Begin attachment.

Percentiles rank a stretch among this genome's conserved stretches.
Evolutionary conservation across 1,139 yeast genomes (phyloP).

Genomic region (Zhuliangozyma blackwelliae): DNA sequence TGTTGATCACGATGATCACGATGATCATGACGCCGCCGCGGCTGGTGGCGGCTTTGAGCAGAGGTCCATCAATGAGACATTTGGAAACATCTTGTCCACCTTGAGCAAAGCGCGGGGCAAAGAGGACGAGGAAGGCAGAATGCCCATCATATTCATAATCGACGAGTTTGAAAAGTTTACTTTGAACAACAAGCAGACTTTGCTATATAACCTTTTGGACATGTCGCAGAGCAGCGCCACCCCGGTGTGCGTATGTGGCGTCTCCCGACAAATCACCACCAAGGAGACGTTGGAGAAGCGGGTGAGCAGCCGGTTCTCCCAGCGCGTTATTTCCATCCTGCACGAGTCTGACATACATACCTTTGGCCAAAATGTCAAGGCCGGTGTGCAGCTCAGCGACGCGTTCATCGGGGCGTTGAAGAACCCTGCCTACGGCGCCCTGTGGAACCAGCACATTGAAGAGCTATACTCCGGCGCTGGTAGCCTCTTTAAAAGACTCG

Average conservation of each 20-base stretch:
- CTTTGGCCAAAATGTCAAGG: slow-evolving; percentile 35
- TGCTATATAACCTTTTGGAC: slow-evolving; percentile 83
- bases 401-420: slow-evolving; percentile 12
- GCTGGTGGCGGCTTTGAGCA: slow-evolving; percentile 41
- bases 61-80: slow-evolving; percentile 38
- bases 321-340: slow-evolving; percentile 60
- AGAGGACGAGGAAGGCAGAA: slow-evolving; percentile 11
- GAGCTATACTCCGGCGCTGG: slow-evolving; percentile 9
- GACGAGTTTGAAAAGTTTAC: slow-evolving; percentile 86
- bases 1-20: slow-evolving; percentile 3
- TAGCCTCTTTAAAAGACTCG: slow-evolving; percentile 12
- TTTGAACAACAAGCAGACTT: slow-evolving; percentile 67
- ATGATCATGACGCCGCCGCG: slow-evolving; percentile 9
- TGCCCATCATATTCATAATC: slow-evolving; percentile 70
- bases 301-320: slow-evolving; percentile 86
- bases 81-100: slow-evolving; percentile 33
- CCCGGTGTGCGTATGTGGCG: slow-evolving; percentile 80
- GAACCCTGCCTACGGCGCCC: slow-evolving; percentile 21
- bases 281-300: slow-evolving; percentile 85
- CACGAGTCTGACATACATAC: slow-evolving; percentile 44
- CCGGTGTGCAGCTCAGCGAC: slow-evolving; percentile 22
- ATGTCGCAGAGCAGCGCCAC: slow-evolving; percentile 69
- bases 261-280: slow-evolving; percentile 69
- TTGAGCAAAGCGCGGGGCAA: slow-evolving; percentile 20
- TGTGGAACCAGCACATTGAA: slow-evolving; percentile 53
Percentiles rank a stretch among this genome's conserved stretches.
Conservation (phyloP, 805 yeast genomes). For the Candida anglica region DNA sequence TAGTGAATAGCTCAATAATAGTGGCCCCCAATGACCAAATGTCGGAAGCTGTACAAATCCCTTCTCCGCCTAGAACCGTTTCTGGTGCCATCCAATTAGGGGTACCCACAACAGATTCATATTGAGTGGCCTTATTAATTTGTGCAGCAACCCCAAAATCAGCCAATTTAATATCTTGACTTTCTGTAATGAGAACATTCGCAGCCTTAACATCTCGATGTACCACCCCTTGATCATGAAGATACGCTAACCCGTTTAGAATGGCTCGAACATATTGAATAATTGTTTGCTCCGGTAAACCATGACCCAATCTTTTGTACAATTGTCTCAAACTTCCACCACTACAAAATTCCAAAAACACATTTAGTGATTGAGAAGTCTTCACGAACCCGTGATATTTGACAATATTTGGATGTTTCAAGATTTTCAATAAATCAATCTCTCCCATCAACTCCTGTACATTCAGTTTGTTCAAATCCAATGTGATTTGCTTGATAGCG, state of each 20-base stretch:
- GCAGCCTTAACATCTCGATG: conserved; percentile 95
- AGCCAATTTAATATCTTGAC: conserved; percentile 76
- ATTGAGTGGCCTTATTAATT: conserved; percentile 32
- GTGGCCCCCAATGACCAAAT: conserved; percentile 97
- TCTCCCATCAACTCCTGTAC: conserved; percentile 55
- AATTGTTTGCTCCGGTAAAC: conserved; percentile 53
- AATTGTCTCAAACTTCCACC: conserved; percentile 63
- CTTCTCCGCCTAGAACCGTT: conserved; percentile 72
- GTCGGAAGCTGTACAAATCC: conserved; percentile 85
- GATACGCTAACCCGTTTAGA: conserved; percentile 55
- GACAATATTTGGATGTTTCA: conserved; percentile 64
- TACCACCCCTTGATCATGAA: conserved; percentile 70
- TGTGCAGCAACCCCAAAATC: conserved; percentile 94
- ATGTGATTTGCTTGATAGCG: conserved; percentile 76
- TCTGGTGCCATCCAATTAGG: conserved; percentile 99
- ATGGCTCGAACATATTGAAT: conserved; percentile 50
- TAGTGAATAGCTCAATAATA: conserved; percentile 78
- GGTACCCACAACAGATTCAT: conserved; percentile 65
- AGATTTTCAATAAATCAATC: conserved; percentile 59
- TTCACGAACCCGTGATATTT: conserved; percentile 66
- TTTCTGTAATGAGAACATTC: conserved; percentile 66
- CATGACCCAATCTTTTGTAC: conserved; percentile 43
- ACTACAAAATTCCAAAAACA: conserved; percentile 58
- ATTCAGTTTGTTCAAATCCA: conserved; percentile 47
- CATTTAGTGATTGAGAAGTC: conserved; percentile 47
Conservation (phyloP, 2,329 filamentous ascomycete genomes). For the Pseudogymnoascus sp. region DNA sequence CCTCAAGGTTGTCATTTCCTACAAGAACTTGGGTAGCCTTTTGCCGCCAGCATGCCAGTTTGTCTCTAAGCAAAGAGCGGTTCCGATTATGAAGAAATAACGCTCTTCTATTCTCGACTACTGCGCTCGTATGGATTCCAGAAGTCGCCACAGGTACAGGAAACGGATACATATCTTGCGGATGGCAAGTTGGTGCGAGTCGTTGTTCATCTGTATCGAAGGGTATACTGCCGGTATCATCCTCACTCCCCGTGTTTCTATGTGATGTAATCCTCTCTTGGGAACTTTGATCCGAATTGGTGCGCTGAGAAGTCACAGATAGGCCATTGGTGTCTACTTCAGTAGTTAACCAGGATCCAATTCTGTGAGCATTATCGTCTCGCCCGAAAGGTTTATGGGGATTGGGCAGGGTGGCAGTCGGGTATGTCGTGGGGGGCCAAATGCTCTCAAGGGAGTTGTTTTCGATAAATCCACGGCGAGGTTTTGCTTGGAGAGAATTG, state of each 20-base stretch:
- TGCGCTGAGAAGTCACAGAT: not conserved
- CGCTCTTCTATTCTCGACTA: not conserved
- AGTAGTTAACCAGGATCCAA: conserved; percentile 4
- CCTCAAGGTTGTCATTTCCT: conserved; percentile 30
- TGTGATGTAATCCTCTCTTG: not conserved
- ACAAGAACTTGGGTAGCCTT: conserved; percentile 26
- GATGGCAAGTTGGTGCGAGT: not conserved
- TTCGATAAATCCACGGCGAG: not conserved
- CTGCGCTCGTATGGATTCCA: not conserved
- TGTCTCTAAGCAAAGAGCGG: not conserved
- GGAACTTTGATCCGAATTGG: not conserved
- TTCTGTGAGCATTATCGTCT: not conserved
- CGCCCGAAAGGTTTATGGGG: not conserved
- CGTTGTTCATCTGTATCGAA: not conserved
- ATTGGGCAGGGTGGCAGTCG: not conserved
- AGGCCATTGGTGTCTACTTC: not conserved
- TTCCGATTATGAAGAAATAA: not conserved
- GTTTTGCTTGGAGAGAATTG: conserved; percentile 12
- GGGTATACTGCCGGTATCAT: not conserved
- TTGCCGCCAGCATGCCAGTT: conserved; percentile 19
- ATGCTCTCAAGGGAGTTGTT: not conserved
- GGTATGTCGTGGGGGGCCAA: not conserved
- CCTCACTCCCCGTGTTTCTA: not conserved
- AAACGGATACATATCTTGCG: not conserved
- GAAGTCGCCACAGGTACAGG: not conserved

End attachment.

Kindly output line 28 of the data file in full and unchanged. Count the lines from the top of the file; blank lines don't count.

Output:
- TTGAGCAAAGCGCGGGGCAA: slow-evolving; percentile 20